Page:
Antarctica changed my life. You don't just visit Antarctica, you experience it. And that experience--from the grandeur of its active volcano (Mt. Erebus) puffing steam each day, to the high desert plateau of the South Pole, to the icy blue glaciers--influences how I see and interact with the world even 33 years after having trodded "the ice" in 1979.
Because we're featuring
Antarctica on our website
this week, and on Friday we'll getting an update from the Scientific Committee on Antarctic Research (SCAR) meeting
, I thought I'd share with you some of the photos from my trip.
I'm kneeling by a crack in the sea ice that surrounds Ross Island, on the coast. The ice is about 10 feet thick, most of it submerged. You can see Weddell seals, which have flopped out of the watery crack to sunbathe. A small glacier is at my back.
This shot was taken at the South Pole, the coldest spot I visted, about -40F on that day. (Otto Knauth, of the Des Moines Register who took this photo, said "This is cold? Just a typical winter day in Iowa!") As you can see, one's breath quickly freezes to the face. And I quickly learned how to be extra careful in the cold. My first lesson was when I stuck my spiral note pad in my mouth, and the metal spirals froze to my lips.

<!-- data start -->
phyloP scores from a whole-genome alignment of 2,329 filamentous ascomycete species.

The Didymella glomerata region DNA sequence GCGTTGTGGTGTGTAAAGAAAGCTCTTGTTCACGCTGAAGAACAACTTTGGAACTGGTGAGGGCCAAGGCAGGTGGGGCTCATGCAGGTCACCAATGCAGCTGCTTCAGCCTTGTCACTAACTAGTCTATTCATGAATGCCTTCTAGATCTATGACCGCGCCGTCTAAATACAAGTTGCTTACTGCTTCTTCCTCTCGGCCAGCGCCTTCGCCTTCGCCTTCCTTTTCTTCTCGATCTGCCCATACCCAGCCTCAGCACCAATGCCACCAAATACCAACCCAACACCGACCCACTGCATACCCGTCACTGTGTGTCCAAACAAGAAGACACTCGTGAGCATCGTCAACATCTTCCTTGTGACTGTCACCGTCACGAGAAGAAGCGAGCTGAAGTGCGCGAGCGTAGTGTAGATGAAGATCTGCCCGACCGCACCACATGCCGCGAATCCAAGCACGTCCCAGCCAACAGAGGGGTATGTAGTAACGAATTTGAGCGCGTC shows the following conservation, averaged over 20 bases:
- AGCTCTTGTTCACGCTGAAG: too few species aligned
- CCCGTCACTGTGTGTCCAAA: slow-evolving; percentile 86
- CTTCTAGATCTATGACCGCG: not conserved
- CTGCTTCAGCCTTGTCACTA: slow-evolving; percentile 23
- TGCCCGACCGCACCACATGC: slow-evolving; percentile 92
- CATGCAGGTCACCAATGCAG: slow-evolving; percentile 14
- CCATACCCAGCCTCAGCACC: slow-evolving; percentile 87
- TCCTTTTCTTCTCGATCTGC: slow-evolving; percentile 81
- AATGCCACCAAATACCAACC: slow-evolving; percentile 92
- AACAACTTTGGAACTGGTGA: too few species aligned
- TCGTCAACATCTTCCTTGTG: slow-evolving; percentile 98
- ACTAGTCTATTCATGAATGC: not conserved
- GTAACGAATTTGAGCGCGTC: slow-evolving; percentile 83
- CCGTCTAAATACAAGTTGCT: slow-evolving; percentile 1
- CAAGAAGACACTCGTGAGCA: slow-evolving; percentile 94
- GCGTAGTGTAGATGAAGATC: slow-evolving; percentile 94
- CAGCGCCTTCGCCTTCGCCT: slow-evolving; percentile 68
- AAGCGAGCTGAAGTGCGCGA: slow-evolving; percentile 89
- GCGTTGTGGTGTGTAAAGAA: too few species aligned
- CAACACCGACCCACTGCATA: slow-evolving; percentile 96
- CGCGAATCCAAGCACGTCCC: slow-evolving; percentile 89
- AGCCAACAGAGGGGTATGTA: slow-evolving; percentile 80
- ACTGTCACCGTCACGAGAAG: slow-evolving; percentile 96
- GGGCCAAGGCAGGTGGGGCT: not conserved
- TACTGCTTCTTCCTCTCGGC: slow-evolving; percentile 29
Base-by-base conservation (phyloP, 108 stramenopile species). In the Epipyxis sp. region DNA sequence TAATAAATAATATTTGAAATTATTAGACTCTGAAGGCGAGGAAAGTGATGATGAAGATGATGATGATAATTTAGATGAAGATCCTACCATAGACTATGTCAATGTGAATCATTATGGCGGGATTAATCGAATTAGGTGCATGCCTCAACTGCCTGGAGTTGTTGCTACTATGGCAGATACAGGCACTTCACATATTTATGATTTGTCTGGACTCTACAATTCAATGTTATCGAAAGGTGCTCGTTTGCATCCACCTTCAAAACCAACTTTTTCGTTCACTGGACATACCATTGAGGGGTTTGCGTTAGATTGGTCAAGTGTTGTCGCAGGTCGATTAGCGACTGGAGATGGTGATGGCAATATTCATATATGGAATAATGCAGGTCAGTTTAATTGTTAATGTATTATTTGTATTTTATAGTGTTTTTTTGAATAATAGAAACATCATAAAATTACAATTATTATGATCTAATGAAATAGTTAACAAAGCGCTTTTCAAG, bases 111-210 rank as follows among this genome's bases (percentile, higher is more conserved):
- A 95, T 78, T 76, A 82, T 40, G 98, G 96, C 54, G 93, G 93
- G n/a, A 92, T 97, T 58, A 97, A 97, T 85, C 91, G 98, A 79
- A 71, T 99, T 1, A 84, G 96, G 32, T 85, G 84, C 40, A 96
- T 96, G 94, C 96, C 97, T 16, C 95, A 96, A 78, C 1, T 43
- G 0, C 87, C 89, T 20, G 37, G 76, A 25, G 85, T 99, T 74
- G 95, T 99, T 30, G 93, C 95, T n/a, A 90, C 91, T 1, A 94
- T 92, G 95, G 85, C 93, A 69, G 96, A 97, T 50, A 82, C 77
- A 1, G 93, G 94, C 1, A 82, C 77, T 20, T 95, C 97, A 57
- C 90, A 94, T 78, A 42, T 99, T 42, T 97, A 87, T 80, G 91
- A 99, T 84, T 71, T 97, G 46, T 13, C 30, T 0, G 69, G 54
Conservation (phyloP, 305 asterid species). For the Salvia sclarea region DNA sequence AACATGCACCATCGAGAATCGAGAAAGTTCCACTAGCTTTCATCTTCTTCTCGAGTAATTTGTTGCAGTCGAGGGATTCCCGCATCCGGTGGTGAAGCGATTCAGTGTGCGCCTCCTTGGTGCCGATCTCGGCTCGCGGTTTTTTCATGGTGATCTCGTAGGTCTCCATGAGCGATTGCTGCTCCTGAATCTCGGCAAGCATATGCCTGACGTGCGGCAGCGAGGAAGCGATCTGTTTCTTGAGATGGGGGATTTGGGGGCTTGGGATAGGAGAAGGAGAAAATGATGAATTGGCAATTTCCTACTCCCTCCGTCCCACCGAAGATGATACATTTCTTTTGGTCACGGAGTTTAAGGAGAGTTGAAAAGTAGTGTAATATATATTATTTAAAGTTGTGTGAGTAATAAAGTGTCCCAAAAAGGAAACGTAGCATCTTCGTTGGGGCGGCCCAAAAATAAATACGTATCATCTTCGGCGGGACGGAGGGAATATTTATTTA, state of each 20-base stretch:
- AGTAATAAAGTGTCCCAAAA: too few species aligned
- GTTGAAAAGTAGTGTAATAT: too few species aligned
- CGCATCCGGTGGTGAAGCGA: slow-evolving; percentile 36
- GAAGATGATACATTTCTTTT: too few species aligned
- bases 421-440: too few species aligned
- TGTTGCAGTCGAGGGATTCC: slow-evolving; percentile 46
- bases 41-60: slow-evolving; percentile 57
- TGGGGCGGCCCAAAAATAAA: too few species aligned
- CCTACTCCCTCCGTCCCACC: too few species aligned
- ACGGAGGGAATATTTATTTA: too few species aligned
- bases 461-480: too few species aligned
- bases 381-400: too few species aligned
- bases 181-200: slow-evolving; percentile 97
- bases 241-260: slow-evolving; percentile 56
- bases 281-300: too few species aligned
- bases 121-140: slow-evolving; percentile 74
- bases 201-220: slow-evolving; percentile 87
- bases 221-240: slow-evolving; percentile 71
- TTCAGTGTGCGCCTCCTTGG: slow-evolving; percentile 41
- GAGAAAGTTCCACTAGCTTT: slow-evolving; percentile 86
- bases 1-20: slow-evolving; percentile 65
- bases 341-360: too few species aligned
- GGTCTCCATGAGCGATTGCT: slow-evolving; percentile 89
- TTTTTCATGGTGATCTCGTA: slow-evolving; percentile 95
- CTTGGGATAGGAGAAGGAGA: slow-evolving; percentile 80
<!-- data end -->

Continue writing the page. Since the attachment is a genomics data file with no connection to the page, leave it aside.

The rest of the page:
The highlight of the trip: the South Pole. There really is a Geograhic south "pole," stuck into the ice that is 9,000 feet deep! The ice is constantly moving, heading north (everywhere is north) as it "flows" towards the seas. So the wooden pole has be continually repositioned to remain at 90 degrees South. Far in the background, you can see the old Amundsen-Scott South Pole station. It was new when I got there. It has since been replaced, now decades later.
Despite all the snow and ice, the pole is really a desert. Snow falls, about two inches per year. Winds of up to one hundred miles per hour blow it around, piling it up on anything in its way. As one scientist told me, "It never snows, only blows."